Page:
metadata:
      name: <example-pv-name-a>
    spec:
      accessModes:
      - ReadWriteOnce
      capacity:
        storage: 5Gi
      csi:
        driver: ebs.csi.aws.com
        fsType: ext4
        volumeHandle: <example-preceding-volume-id>
      nodeAffinity:
        required:
          nodeSelectorTerms:
            - matchExpressions:
                - key: topology.ebs.csi.aws.com/zone
                  operator: In
                  values:
                    - <example-az>

    Note: Replace all example strings in the following command with your required values. Make sure that the storageClassName parameter value is set to empty "" strings.

  2. Switch the kubectl context to cluster A, and then deploy the workload:

    kubectl config use-context <example-clusterA-context>  
    kubectl apply -f workloadA.yml

Use the preceding volume ID to create another workload in another cluster

  1. Create and deploy the following manifest named workloadB.yml:

    apiVersion: v1
    kind: PersistentVolumeClaim
    metadata:
      name: <example-pv-claim-name-b>
    spec:
      storageClassName: ""
      volumeName: <example-pv-name-b>
      accessModes:
        - ReadWriteOnce
      resources:
        requests:
          storage: 5Gi
    ---
    apiVersion: v1
    kind: Pod
    metadata:
      name: <example-pod-b>
    spec:
      containers:
      - name: <example-pod-container-name>
        image: centos
        command: ["/bin/sh"]
        args: ["-c", "tail -f /data/out.txt"]
        volumeMounts:
        - name: <example-volume-mount-name>
          mountPath: /data
      volumes:
      - name: <example-volume-mount-name>
        persistentVolumeClaim:
          claimName: <example-pv-claim-name-b>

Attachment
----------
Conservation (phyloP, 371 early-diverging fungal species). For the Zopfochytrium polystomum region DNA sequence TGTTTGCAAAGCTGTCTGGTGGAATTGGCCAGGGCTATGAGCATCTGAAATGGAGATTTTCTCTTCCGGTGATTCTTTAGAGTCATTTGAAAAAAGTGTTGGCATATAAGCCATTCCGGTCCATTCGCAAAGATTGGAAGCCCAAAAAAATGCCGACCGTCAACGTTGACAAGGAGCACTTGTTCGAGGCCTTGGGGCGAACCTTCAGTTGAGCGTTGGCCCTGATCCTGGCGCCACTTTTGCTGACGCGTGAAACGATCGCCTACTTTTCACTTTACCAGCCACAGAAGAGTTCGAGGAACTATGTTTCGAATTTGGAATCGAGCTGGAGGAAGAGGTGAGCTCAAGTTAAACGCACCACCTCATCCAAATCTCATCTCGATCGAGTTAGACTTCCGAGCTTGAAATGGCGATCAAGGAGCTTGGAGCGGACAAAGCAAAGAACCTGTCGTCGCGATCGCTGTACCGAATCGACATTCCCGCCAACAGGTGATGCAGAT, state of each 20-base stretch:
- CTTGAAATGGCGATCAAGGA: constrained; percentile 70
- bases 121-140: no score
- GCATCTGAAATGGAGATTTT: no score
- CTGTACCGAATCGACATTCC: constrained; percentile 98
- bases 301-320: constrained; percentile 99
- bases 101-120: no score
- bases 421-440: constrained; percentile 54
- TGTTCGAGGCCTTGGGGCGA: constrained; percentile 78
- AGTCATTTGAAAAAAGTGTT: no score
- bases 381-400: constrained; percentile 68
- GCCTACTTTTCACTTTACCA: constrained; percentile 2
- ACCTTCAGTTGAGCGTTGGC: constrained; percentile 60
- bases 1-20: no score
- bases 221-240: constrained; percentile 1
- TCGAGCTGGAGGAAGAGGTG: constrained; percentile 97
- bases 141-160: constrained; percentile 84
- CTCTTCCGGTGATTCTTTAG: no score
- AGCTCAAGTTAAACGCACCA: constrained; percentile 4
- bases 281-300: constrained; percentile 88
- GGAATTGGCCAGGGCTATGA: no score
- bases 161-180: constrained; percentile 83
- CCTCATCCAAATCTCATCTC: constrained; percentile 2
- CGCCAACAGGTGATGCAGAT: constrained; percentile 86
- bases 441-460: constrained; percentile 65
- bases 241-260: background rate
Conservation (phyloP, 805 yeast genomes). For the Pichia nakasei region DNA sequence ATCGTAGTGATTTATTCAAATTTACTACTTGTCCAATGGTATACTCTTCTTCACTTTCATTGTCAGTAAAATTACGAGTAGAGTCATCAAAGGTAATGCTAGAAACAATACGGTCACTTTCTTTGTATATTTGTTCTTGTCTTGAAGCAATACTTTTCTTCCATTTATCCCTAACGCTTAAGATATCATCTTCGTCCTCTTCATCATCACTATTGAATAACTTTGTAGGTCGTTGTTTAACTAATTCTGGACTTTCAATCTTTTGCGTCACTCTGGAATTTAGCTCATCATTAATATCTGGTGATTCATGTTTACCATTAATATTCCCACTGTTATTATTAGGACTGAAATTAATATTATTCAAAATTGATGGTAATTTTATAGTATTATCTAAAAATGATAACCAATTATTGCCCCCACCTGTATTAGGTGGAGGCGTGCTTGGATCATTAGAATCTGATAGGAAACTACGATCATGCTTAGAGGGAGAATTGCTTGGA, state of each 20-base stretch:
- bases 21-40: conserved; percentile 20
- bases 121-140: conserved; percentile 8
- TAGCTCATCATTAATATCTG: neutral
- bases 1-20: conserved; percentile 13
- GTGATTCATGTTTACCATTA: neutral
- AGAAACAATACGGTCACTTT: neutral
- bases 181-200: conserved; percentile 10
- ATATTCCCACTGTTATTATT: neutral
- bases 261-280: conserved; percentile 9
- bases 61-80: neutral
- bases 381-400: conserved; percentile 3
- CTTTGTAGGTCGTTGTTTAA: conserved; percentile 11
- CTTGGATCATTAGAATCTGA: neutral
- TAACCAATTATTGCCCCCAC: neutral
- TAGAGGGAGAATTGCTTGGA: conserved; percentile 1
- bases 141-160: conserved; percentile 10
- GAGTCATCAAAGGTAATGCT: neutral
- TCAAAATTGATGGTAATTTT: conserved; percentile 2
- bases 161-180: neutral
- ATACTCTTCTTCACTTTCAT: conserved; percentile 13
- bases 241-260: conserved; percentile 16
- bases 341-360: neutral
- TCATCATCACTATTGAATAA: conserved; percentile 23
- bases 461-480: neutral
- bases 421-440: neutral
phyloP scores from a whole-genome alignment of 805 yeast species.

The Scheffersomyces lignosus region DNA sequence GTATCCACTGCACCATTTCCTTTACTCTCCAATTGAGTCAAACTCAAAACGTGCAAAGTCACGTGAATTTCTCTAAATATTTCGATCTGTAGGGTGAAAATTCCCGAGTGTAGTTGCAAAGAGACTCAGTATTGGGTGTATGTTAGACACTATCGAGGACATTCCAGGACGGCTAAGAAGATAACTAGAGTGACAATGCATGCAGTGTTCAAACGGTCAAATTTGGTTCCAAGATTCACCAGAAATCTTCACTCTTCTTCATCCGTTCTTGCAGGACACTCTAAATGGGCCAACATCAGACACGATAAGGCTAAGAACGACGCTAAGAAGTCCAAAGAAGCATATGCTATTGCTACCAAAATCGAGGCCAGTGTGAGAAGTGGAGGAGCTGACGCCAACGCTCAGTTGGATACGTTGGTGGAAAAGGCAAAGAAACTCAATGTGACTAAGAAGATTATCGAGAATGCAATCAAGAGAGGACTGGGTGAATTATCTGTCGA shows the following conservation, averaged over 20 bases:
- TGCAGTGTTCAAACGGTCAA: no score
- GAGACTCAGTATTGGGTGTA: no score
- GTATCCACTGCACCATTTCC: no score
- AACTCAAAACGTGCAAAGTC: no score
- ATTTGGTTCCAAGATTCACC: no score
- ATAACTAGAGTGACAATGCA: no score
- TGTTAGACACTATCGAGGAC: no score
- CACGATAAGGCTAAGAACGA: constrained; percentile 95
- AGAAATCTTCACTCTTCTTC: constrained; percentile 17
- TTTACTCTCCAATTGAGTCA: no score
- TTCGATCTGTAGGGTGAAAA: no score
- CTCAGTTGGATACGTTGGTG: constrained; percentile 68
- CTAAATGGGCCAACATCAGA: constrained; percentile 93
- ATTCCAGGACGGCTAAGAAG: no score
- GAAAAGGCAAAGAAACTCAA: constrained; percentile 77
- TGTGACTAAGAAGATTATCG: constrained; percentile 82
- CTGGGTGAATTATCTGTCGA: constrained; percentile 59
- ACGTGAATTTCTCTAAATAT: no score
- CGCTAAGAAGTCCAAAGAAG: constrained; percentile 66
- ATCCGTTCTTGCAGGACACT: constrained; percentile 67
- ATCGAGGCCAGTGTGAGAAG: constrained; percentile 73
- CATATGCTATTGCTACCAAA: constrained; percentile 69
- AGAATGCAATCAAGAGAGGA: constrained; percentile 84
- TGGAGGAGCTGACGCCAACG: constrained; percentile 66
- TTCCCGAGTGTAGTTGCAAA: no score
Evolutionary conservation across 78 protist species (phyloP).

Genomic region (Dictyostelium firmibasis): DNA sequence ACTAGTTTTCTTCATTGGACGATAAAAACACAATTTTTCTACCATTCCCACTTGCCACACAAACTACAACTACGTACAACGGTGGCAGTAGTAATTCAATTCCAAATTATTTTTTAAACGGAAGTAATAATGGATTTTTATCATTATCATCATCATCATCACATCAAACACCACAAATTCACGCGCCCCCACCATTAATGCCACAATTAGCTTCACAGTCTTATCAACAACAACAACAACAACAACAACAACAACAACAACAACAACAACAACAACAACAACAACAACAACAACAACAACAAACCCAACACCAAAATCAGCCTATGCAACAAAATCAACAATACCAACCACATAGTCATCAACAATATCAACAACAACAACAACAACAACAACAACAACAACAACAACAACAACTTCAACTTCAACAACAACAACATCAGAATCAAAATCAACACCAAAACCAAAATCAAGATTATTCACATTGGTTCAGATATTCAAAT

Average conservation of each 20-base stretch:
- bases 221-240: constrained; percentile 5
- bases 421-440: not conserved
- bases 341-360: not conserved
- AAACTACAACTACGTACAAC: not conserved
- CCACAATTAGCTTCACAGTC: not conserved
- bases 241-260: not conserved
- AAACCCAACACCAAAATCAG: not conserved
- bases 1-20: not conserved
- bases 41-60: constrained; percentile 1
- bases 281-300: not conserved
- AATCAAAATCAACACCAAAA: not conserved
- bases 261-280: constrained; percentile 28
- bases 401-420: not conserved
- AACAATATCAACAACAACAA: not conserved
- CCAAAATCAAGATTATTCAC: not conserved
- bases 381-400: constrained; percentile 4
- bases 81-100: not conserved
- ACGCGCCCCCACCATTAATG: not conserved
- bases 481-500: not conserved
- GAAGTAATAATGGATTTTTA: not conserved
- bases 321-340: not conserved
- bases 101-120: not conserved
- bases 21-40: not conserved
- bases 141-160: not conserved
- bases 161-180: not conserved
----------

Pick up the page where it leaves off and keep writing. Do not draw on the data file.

---
    apiVersion: v1
    kind: PersistentVolume
    metadata:
      name: <example-pv-name-b>
    spec:
      accessModes:
      - ReadWriteOnce
      capacity:
        storage: 5Gi
      csi:
        driver: ebs.csi.aws.com
        fsType: ext4
        volumeHandle: <example-preceding-volume-id>
      nodeAffinity:
        required:
          nodeSelectorTerms:
            - matchExpressions:
                - key: topology.ebs.csi.aws.com/zone
                  operator: In
                  values:
                    - example-az

    Note: Replace all example strings with your required values. Make sure that the storageClassName parameter value is set to empty "" strings.

  2. Switch the kubectl context to cluster B, and then deploy workload:

    kubectl config use-context <example-clusterB-context>
    kubectl apply -f workloadB.ym

    Note: Replace example-clusterB-context with your context.

Check that the pods are running and have the same content

  1. Authenticate across the different clusters and run the following command:

    kubectl get pods

    Example output for cluster A:

    NAME                          READY   STATUS    RESTARTS   AGE
    example-pod-a                 1/1     Running   0          18m  

    Example output for cluster B:

    NAME                          READY   STATUS    RESTARTS   AGE
    example-pod-b                 1/1     Running   0          3m13s
  2. For example-pod-a, run the following command to view the content written to the storage:

    kubectl exec -it <example-pod-a> -- cat /data/out.txt

    Example output:

    Fri Sep 22 12:39:04 UTC 2024 on example-pod-a  
    Fri Sep 22 12:39:19 UTC 2024 on example-pod-a  
    Fri Sep 22 12:39:34 UTC 2024 on example-pod-a
  3. For example-pod-b, run the following command to read the content written into the same storage as example-pod-a:

    kubectl logs -f <example-pod-b>

    Example output:

    Fri Sep 22 12:39:04 UTC 2024 on example-pod-b  
    Fri Sep 22 12:39:19 UTC 2024 on example-pod-b  
    Fri Sep 22 12:39:34 UTC 2024 on example-pod-b

Note: Standard file systems such as XFS and EXT4 can't be accessed at the same time from multiple servers. For more information, see Considerations and limitations.